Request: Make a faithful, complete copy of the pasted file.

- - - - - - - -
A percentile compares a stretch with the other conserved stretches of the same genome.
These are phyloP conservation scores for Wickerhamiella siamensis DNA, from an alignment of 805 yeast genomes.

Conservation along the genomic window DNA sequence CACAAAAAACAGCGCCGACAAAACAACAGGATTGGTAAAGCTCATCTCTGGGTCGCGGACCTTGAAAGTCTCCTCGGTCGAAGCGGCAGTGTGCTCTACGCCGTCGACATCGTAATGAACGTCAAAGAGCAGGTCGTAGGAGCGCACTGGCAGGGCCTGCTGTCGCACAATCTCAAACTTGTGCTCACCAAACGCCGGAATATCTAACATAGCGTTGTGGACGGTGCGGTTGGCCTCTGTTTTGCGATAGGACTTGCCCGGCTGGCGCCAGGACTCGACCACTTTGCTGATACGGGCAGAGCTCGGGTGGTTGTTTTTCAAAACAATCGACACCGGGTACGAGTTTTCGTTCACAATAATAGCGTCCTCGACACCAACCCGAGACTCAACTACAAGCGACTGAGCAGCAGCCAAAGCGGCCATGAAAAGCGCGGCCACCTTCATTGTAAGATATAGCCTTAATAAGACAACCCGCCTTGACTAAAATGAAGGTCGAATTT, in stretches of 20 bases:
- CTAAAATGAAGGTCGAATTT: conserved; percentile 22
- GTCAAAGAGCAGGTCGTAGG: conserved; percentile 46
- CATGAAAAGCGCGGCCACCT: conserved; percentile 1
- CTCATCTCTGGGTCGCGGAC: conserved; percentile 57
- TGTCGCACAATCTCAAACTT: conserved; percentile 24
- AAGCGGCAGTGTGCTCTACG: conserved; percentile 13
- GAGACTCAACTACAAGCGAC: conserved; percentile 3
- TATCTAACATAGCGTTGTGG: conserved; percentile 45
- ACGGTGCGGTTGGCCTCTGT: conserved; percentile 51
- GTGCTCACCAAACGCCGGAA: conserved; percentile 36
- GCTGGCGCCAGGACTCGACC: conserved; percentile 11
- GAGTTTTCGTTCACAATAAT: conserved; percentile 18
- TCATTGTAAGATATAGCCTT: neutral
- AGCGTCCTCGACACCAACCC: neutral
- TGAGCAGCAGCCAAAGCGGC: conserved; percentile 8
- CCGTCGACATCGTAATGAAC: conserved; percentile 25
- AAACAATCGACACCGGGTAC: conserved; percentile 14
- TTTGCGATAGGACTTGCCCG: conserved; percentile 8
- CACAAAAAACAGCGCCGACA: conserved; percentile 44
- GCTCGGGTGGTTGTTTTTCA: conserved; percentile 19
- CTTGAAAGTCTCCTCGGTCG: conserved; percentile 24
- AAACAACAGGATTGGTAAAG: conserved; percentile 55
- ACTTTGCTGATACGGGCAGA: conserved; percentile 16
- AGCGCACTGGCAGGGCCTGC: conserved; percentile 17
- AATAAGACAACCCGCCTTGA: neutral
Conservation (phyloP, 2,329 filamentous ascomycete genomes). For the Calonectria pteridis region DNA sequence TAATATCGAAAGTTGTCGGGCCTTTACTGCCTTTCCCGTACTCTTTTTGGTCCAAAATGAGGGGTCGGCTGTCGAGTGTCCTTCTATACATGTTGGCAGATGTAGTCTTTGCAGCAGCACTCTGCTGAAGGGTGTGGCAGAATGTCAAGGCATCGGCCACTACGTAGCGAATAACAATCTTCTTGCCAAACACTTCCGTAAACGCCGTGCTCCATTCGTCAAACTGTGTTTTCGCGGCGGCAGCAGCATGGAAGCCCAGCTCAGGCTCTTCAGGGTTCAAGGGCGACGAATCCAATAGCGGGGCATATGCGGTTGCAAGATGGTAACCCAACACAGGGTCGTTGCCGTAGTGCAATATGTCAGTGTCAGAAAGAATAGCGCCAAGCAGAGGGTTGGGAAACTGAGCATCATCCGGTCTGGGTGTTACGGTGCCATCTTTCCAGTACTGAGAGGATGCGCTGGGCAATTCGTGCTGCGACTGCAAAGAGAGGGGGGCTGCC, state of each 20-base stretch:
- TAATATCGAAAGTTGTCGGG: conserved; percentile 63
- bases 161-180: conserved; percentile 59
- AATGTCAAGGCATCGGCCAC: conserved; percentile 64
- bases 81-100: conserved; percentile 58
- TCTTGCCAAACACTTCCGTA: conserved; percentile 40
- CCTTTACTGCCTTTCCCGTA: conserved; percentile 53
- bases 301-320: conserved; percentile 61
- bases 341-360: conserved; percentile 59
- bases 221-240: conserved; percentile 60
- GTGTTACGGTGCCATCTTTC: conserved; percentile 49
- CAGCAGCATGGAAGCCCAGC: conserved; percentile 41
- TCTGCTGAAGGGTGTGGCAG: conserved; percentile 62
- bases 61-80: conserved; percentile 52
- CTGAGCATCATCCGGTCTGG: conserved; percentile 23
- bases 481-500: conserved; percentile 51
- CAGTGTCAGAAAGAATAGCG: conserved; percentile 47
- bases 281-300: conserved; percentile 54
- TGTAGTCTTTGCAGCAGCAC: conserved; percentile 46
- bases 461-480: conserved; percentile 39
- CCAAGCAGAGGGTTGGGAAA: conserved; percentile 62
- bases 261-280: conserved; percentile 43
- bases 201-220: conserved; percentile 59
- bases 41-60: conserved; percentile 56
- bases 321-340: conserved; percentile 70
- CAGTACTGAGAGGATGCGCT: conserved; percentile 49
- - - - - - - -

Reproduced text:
A percentile compares a stretch with the other conserved stretches of the same genome.
These are phyloP conservation scores for Wickerhamiella siamensis DNA, from an alignment of 805 yeast genomes.

Conservation along the genomic window DNA sequence CACAAAAAACAGCGCCGACAAAACAACAGGATTGGTAAAGCTCATCTCTGGGTCGCGGACCTTGAAAGTCTCCTCGGTCGAAGCGGCAGTGTGCTCTACGCCGTCGACATCGTAATGAACGTCAAAGAGCAGGTCGTAGGAGCGCACTGGCAGGGCCTGCTGTCGCACAATCTCAAACTTGTGCTCACCAAACGCCGGAATATCTAACATAGCGTTGTGGACGGTGCGGTTGGCCTCTGTTTTGCGATAGGACTTGCCCGGCTGGCGCCAGGACTCGACCACTTTGCTGATACGGGCAGAGCTCGGGTGGTTGTTTTTCAAAACAATCGACACCGGGTACGAGTTTTCGTTCACAATAATAGCGTCCTCGACACCAACCCGAGACTCAACTACAAGCGACTGAGCAGCAGCCAAAGCGGCCATGAAAAGCGCGGCCACCTTCATTGTAAGATATAGCCTTAATAAGACAACCCGCCTTGACTAAAATGAAGGTCGAATTT, in stretches of 20 bases:
- CTAAAATGAAGGTCGAATTT: conserved; percentile 22
- GTCAAAGAGCAGGTCGTAGG: conserved; percentile 46
- CATGAAAAGCGCGGCCACCT: conserved; percentile 1
- CTCATCTCTGGGTCGCGGAC: conserved; percentile 57
- TGTCGCACAATCTCAAACTT: conserved; percentile 24
- AAGCGGCAGTGTGCTCTACG: conserved; percentile 13
- GAGACTCAACTACAAGCGAC: conserved; percentile 3
- TATCTAACATAGCGTTGTGG: conserved; percentile 45
- ACGGTGCGGTTGGCCTCTGT: conserved; percentile 51
- GTGCTCACCAAACGCCGGAA: conserved; percentile 36
- GCTGGCGCCAGGACTCGACC: conserved; percentile 11
- GAGTTTTCGTTCACAATAAT: conserved; percentile 18
- TCATTGTAAGATATAGCCTT: neutral
- AGCGTCCTCGACACCAACCC: neutral
- TGAGCAGCAGCCAAAGCGGC: conserved; percentile 8
- CCGTCGACATCGTAATGAAC: conserved; percentile 25
- AAACAATCGACACCGGGTAC: conserved; percentile 14
- TTTGCGATAGGACTTGCCCG: conserved; percentile 8
- CACAAAAAACAGCGCCGACA: conserved; percentile 44
- GCTCGGGTGGTTGTTTTTCA: conserved; percentile 19
- CTTGAAAGTCTCCTCGGTCG: conserved; percentile 24
- AAACAACAGGATTGGTAAAG: conserved; percentile 55
- ACTTTGCTGATACGGGCAGA: conserved; percentile 16
- AGCGCACTGGCAGGGCCTGC: conserved; percentile 17
- AATAAGACAACCCGCCTTGA: neutral
Conservation (phyloP, 2,329 filamentous ascomycete genomes). For the Calonectria pteridis region DNA sequence TAATATCGAAAGTTGTCGGGCCTTTACTGCCTTTCCCGTACTCTTTTTGGTCCAAAATGAGGGGTCGGCTGTCGAGTGTCCTTCTATACATGTTGGCAGATGTAGTCTTTGCAGCAGCACTCTGCTGAAGGGTGTGGCAGAATGTCAAGGCATCGGCCACTACGTAGCGAATAACAATCTTCTTGCCAAACACTTCCGTAAACGCCGTGCTCCATTCGTCAAACTGTGTTTTCGCGGCGGCAGCAGCATGGAAGCCCAGCTCAGGCTCTTCAGGGTTCAAGGGCGACGAATCCAATAGCGGGGCATATGCGGTTGCAAGATGGTAACCCAACACAGGGTCGTTGCCGTAGTGCAATATGTCAGTGTCAGAAAGAATAGCGCCAAGCAGAGGGTTGGGAAACTGAGCATCATCCGGTCTGGGTGTTACGGTGCCATCTTTCCAGTACTGAGAGGATGCGCTGGGCAATTCGTGCTGCGACTGCAAAGAGAGGGGGGCTGCC, state of each 20-base stretch:
- TAATATCGAAAGTTGTCGGG: conserved; percentile 63
- bases 161-180: conserved; percentile 59
- AATGTCAAGGCATCGGCCAC: conserved; percentile 64
- bases 81-100: conserved; percentile 58
- TCTTGCCAAACACTTCCGTA: conserved; percentile 40
- CCTTTACTGCCTTTCCCGTA: conserved; percentile 53
- bases 301-320: conserved; percentile 61
- bases 341-360: conserved; percentile 59
- bases 221-240: conserved; percentile 60
- GTGTTACGGTGCCATCTTTC: conserved; percentile 49
- CAGCAGCATGGAAGCCCAGC: conserved; percentile 41
- TCTGCTGAAGGGTGTGGCAG: conserved; percentile 62
- bases 61-80: conserved; percentile 52
- CTGAGCATCATCCGGTCTGG: conserved; percentile 23
- bases 481-500: conserved; percentile 51
- CAGTGTCAGAAAGAATAGCG: conserved; percentile 47
- bases 281-300: conserved; percentile 54
- TGTAGTCTTTGCAGCAGCAC: conserved; percentile 46
- bases 461-480: conserved; percentile 39
- CCAAGCAGAGGGTTGGGAAA: conserved; percentile 62
- bases 261-280: conserved; percentile 43
- bases 201-220: conserved; percentile 59
- bases 41-60: conserved; percentile 56
- bases 321-340: conserved; percentile 70
- CAGTACTGAGAGGATGCGCT: conserved; percentile 49